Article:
The Supreme Court in the UK, the highest court in the country, last week ruled on a restrictive covenant case for the first time in 100 years [Tillman v Egon Zehnder Ltd [2019] UKSC 32 (3 July 2019)].  It has clarified important points on interpretation, the key takeaway being it will now be easier for employers to enforce covenants against departing employees.

Covenants Must Be Necessary to Protect Employer’s Interests

It has long been established in the UK, that restrictive covenants are an unlawful restraint of trade unless they go no further than is necessary to protect the employer’s legitimate proprietary interests. The Supreme Court recognized as such in quoting the colorful language of a court decision from the 15th century criticizing a plaintiff employer looking to enforce a covenant:   

By God, if the plaintiff was here, he would go to prison until he paid a fine to the King.

Court decisions have evolved in the years since, but the fact remains that an employer cannot seek to simply place restrictions on a departing employee; there must be an actual interest that the covenant is needed to protect, and the scope of the restriction cannot go further than reasonably necessary to protect that interest.

UK Courts Will Not Rewrite a Covenant to Make It Work

It is also an accepted principle that a UK court will not rewrite an employer’s covenant. This means that a UK court would not reduce the length or geographical scope of a restriction to make it reasonable or fix defective drafting. The principle is that employers should not be able draft clauses widely as a deterrent, knowing the courts would then write them down to still be enforceable.

The problem is that this narrow approach can also lead to unsatisfactory results, with employers being deprived of important protections when employees opportunistically seek to benefit from loopholes or drafting errors.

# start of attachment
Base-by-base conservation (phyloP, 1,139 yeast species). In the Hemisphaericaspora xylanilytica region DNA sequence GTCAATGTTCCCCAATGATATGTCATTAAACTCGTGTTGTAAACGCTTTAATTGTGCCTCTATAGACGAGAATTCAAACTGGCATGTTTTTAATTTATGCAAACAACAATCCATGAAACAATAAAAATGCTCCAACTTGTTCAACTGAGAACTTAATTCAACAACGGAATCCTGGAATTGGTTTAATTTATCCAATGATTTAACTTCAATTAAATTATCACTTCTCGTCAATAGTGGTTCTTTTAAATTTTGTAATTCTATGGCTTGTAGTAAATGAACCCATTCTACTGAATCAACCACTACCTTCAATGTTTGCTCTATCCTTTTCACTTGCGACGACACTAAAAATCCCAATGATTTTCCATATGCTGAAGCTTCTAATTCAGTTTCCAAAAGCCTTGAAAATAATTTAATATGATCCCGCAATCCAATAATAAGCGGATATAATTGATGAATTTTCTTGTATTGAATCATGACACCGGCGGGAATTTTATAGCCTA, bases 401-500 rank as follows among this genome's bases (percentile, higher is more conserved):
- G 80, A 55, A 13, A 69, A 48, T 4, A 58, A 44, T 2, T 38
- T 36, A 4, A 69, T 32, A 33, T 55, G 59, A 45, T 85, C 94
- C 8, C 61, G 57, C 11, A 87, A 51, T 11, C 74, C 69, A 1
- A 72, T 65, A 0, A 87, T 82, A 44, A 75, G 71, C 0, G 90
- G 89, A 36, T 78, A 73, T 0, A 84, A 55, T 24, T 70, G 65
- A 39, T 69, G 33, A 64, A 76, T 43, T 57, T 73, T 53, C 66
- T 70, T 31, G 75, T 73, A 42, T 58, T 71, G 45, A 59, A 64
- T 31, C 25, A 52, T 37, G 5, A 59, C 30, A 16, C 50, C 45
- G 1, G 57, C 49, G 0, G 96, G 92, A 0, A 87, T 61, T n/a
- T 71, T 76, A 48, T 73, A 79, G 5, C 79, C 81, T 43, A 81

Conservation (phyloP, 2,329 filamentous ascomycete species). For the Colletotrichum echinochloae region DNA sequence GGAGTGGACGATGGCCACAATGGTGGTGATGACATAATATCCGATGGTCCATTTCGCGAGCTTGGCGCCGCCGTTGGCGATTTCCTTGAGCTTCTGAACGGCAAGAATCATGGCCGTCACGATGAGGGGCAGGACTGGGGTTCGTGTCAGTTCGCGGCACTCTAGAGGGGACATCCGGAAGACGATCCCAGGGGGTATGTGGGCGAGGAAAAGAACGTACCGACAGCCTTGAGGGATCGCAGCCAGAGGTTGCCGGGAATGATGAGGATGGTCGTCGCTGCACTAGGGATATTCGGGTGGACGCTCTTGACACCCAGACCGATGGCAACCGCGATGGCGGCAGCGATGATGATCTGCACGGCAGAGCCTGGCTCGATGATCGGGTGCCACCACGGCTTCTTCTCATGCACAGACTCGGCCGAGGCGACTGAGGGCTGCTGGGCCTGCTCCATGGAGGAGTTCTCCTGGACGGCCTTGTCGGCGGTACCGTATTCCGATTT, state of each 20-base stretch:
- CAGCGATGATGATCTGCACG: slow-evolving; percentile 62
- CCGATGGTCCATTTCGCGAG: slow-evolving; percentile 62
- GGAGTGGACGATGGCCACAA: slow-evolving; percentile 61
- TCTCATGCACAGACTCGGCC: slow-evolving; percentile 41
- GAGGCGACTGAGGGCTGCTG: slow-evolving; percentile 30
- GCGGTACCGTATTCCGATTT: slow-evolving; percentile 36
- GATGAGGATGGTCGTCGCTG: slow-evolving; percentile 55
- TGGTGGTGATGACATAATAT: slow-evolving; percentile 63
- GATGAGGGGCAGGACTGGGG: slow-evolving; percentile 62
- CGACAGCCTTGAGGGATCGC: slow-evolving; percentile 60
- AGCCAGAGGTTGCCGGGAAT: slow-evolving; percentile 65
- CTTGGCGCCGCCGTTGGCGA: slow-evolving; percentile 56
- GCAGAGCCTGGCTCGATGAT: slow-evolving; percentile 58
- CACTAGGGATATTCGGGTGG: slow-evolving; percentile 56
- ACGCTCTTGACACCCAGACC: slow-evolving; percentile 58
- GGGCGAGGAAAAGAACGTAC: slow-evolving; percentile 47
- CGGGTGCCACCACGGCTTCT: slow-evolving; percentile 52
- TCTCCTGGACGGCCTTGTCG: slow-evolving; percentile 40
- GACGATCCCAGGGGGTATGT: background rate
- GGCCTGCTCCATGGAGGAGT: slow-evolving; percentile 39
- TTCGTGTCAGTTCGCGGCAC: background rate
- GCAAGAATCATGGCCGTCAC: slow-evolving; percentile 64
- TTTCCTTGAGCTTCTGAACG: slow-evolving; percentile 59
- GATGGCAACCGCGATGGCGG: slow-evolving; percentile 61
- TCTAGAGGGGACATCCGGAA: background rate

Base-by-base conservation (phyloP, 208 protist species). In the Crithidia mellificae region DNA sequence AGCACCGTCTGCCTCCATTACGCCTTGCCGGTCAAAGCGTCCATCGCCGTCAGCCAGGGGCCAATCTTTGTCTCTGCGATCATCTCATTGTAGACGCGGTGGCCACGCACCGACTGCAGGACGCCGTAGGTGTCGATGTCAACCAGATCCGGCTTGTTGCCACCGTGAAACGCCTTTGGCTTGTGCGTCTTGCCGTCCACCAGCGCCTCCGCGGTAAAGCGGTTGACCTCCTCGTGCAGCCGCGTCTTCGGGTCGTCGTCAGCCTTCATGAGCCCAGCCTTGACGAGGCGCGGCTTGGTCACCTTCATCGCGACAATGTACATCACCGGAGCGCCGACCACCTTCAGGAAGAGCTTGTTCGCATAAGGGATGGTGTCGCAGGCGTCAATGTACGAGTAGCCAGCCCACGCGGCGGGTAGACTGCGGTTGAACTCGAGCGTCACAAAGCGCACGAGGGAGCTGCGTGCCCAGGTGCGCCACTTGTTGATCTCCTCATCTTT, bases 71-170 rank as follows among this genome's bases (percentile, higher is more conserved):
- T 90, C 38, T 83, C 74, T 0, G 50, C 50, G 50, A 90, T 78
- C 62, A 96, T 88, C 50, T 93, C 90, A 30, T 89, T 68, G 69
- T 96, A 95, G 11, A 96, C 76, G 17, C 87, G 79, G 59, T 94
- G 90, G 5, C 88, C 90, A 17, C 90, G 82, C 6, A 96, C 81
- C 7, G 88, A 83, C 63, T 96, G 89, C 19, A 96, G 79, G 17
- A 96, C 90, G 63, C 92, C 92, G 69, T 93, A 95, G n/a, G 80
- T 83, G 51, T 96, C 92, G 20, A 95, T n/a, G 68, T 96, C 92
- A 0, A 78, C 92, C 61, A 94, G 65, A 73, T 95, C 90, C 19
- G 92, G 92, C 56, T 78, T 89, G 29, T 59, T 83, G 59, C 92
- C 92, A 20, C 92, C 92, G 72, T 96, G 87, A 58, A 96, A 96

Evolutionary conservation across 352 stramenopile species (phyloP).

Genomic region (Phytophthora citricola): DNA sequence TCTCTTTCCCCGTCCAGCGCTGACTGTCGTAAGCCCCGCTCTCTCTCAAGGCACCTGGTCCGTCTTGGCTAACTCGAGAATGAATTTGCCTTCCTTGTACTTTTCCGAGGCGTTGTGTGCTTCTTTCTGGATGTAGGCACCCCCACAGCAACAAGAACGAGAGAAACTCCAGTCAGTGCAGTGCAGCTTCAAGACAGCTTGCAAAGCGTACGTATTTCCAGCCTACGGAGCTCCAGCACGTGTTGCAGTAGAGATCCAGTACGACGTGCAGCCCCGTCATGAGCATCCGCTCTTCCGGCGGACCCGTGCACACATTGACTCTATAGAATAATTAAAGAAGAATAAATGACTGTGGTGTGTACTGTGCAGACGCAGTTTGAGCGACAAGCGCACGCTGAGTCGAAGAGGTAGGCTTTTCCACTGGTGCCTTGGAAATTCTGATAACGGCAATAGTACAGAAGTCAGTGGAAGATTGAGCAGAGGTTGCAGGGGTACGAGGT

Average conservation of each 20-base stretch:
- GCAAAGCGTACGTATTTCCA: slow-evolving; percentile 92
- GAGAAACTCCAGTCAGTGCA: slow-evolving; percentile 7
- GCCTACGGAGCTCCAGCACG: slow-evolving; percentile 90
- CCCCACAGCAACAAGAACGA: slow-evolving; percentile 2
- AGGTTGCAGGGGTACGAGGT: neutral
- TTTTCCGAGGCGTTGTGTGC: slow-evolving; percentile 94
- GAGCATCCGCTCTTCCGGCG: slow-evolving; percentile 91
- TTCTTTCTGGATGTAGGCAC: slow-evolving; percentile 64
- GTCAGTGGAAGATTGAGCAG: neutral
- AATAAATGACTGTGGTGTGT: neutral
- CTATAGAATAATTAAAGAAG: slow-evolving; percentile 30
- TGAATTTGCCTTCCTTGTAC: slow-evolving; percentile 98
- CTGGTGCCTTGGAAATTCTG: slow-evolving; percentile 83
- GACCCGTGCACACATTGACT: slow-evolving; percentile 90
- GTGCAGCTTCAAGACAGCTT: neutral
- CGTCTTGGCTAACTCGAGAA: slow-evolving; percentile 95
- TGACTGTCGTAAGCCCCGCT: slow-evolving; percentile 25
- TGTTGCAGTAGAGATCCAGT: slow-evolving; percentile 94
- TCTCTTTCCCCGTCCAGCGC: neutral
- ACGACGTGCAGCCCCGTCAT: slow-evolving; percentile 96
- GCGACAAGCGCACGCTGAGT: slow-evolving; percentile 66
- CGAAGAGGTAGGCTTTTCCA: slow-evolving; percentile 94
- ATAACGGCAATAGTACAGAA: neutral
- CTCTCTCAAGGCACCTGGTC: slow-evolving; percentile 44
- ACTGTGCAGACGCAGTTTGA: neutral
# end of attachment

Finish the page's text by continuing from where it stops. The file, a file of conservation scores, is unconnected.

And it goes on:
The present case being one such example—the employee arguing that the inclusion of the words “or interested in…any business” (in an otherwise reasonable non-compete clause) having the effect that she was then unreasonably prevented from holding a passive or minority shareholding in a competitor—i.e. which was not necessary to protect the employer’s interests as it could not create a genuine threat of competition.  It was a hypothetical concern as this was not relevant on the facts—she had joined the competitor as an employee.  Without the reference to the shareholding, the covenant would have been valid and she would not have been able to work for the competitor, but by including this wording, even though it was not relied on or relevant to the facts in dispute, did it then make the non-compete clause as a whole too wide and therefore all of the restriction unenforceable?

The “Blue Pencil” Test

The so-called “blue pencil” test is intended to find the right balance in these types of cases—allowing for the strike through (or “severance”) of offending words to make a covenant enforceable. But this is only possible where the removal:

  • is possible without having to add to or modify the wording that remains; and
  • does not change the character of the contract so that it becomes “not the sort of contract that the parties entered into at all”.

However, this second criteria has caused difficulties and led to two different lines of interpretation developing in the courts over the years: